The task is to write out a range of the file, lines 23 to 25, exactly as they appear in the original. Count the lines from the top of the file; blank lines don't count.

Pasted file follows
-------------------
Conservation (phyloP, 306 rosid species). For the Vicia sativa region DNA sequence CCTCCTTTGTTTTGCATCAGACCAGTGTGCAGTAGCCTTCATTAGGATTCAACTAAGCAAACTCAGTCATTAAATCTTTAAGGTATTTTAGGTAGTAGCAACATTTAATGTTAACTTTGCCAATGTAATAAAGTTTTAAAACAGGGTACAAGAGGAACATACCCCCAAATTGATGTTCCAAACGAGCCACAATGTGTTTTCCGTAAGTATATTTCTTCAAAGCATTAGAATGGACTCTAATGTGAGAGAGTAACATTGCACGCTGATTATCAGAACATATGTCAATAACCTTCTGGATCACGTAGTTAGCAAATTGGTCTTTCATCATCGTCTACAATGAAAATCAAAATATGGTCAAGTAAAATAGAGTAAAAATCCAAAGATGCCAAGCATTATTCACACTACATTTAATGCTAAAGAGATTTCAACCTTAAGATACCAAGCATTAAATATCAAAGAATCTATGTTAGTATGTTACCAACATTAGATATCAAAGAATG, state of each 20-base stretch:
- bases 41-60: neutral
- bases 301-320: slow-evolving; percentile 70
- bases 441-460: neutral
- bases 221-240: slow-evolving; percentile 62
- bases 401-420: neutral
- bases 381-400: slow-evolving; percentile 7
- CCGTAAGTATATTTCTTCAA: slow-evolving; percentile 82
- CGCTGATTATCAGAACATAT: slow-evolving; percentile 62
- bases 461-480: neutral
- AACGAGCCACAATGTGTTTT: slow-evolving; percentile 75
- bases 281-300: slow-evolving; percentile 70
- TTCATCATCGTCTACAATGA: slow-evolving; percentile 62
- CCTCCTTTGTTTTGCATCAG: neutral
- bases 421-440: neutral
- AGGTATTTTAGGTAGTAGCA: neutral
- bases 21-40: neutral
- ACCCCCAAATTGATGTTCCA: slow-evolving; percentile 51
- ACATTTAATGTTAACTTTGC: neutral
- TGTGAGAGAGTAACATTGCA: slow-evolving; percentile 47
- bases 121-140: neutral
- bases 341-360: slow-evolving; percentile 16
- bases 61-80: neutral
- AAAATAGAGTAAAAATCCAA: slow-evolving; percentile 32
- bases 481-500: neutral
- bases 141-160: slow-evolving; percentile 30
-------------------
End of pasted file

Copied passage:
- bases 61-80: neutral
- AAAATAGAGTAAAAATCCAA: slow-evolving; percentile 32
- bases 481-500: neutral